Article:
voracious reader with a certain verbal attitude

57 notes &

SUBJECT OF RESOLUTION: The relative statuses of mainstream, literary, and genre fiction

SUBMITTED TO: The reading public and publishing industry



ALARMED BY an increasingly vitriolic set of discussions regarding different types of fiction and how they are affirmed or not affirmed by the literary establishment and the publishing industry,

BEARING IN MIND that the terms “literary fiction,” “mainstream fiction,” and “genre fiction” are highly-charged signifiers that have little use outside sales catalogs and at this point seem to have been reappropriated as both slurs and badges of honor,

DEEPLY REGRETTING that those signifiers are necessary to write this resolution,

RECOGNIZING that mainstream and genre fiction writers have a legitimate complaint as to being ignored by certain high-profile arbiters of taste,

REAFFIRMING that literary fiction is heavily though not exclusively reliant on reviews to reach a certain saturation threshold with the reading public that translates into actual book sales,

FULLY BELIEVING that some readers read genre, literary, and mainstream fiction, sometimes in the same day, even, sometimes expecting different things from those books, sometimes expecting the same things; further believing that some readers only read one subsection of fiction; further believing that this is all pretty normal,

EMPHASIZING that people will read what they like to read and that attacking people’s personal taste in books is about as useful and appropriate as attacking their taste in food (with an obvious exception made for mocking people who hate cilantro, because they are just WEIRD),

ACKNOWLEDGING that people’s personal taste in books tends to inform which books they read, which books they review or assign for review, and which books they believe are deserving of wider critical and/or popular attention,

NOTING WITH REGRET that talking about talking about books seems to have taken the place of talking about actual books,

NOTING WITH DEEP CONCERN that there is still a difference in the ways that similar books written by men and women are regarded depending on with which gender the author identifies, and that these differences appear both inter- and intra-fiction subsections,

FULLY AWARE that conversations, no matter how vitriolic, about which books get attention in popular culture and book reviews, are necessary to fixing any injustices in those places,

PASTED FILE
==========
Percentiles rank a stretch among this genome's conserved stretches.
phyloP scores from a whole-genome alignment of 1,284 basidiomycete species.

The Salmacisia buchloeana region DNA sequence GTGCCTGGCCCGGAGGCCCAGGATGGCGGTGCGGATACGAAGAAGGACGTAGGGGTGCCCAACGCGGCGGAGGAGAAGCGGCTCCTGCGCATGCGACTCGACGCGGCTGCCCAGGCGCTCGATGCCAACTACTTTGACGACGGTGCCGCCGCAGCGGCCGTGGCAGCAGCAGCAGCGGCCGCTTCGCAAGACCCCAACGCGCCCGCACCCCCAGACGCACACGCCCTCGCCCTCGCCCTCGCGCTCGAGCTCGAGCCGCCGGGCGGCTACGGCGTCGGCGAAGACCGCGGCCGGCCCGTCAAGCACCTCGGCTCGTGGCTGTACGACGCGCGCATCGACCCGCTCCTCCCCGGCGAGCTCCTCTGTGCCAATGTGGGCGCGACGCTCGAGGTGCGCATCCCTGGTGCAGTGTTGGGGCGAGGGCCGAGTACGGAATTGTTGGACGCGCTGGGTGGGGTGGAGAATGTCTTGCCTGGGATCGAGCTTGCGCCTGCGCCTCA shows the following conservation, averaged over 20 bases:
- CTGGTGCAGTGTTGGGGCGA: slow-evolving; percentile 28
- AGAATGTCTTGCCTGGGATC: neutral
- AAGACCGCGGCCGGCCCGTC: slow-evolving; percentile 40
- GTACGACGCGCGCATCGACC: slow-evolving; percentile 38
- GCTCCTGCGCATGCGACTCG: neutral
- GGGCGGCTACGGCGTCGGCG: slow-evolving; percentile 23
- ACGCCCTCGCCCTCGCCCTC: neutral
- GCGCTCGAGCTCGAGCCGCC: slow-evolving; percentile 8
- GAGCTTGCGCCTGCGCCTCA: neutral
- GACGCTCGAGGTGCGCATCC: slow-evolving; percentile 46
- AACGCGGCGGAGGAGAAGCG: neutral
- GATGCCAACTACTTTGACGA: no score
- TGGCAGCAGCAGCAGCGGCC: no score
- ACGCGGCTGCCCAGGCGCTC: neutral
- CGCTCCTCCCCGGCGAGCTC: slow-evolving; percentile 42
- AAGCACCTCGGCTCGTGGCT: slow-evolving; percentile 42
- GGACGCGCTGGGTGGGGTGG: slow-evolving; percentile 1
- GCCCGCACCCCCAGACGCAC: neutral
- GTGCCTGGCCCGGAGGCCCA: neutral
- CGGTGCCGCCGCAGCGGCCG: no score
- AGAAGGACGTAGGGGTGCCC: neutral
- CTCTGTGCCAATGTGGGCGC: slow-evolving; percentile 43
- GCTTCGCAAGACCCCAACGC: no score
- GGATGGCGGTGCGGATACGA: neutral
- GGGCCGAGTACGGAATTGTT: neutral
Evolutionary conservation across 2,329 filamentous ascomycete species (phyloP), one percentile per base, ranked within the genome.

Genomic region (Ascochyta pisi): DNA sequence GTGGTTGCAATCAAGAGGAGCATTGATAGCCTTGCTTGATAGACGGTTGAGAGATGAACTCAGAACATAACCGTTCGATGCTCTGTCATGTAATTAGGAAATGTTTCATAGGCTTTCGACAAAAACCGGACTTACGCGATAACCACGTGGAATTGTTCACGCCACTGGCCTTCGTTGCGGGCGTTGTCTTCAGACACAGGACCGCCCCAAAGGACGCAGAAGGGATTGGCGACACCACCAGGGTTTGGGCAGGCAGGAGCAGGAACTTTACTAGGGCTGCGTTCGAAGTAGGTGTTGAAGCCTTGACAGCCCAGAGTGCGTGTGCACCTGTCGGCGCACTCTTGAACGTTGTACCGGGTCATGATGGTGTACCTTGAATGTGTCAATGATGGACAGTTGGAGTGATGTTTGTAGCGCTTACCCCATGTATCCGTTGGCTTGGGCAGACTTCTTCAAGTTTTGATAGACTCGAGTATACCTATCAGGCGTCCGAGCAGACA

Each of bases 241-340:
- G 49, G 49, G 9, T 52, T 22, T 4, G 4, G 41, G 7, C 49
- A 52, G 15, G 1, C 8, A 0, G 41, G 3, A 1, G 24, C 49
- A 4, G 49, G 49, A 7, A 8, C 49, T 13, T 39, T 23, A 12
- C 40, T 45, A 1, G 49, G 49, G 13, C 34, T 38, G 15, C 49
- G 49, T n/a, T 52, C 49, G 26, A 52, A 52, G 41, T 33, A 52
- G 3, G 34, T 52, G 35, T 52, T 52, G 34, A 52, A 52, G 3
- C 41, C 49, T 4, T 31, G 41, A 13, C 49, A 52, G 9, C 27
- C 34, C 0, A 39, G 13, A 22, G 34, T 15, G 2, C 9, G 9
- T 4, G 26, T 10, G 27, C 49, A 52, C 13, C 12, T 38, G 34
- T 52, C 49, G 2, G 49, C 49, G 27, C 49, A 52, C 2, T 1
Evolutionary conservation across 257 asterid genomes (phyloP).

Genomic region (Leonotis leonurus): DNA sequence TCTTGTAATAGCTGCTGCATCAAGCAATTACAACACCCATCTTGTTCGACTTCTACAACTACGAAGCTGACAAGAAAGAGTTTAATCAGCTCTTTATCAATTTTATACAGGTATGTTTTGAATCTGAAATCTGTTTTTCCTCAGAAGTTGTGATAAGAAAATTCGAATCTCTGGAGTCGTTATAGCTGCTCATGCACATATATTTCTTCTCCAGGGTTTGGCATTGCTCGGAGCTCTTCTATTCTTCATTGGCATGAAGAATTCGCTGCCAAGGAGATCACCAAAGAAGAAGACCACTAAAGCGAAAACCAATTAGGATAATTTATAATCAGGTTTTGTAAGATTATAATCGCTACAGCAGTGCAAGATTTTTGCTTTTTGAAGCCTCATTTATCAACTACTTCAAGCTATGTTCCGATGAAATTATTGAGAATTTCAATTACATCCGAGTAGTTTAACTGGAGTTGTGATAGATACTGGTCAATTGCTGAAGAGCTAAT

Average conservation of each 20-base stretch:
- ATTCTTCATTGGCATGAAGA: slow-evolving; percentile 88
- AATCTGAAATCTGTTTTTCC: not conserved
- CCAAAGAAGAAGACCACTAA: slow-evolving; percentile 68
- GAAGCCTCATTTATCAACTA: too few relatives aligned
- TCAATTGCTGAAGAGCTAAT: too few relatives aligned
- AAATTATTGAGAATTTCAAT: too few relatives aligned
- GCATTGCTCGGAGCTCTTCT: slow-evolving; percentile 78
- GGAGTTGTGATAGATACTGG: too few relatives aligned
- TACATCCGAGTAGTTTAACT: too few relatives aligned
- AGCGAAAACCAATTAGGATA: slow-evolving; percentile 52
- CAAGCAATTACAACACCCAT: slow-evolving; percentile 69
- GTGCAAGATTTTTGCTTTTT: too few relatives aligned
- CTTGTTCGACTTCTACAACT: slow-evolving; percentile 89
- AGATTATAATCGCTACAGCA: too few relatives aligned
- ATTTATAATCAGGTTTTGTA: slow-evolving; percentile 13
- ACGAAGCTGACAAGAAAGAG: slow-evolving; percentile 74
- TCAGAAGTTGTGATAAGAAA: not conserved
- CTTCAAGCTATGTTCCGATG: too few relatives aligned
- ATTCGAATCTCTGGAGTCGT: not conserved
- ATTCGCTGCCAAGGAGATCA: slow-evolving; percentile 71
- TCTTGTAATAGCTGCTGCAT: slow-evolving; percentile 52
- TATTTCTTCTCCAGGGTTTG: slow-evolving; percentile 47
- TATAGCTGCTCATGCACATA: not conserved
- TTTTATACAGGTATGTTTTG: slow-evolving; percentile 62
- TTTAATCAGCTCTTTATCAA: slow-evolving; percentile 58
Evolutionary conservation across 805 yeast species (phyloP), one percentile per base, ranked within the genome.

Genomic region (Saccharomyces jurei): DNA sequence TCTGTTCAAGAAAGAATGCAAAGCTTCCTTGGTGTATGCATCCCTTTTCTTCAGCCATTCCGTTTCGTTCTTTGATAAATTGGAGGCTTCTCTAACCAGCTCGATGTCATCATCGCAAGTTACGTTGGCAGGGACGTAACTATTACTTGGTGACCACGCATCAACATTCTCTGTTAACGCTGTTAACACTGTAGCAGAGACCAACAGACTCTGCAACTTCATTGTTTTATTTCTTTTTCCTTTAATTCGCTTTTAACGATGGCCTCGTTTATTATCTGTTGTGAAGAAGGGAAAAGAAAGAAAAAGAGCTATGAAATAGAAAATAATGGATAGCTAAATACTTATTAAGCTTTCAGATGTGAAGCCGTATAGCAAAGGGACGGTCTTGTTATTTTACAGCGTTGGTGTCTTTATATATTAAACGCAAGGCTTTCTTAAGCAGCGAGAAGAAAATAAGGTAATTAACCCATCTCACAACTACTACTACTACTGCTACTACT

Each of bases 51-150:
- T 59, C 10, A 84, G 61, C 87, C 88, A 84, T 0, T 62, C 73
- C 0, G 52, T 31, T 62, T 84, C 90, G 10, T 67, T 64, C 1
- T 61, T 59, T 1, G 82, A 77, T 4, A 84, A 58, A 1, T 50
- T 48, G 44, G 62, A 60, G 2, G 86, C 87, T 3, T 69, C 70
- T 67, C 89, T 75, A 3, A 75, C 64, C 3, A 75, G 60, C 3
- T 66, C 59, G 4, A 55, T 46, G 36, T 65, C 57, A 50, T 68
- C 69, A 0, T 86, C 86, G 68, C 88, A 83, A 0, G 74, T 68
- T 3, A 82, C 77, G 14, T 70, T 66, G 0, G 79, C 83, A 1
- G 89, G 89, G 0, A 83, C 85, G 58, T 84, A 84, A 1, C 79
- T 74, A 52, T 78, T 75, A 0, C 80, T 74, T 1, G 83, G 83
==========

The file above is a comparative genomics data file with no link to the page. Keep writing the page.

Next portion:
1. EXPRESSES HER HOPE that more people can maybe chill out a little;

2. FURTHER RECOMMENDS that conversations about the degrees of importance with which different varieties of fiction are regarded and reviewed be expanded to include children’s fiction, graphic fiction, fiction collections, and fiction published by small presses;

3. CALLS UPON all readers to be less dismissive of books they have not read, and even to give a new type of book a try every once in awhile, perhaps aided by an expert in that field;

4. ENCOURAGES those in any sort of gatekeeper position to consult with a larger group of people when curating a review section or retail establishment.

5. PROCLAIMS that she would like to be left alone for the next hour in order to read for a bit before bed, thank you kindly.

(There, that ought to do just as much good as an actual UN resolution.)

Filed under books hells yes I pulled out the ol' model UN paperwork for this

  1. ellephanta reblogged this from themadeshop
  2. thingsthatscarelaurenleto reblogged this from bookavore and added:
    I like this, a lot.
  3. publishingoptimism reblogged this from bookavore
  4. conorati reblogged this from bookavore
  5. themadeshop reblogged this from bookavore
  6. igby reblogged this from bookavore
  7. rosieroti reblogged this from bookavore
  8. mfox04 reblogged this from bookavore
  9. randomblips reblogged this from othersashas
  10. jannygirljr reblogged this from bookavore
  11. othersashas reblogged this from bookavore and added:
    This is too awesome for words. Read, read, READ.
  12. bookavore posted this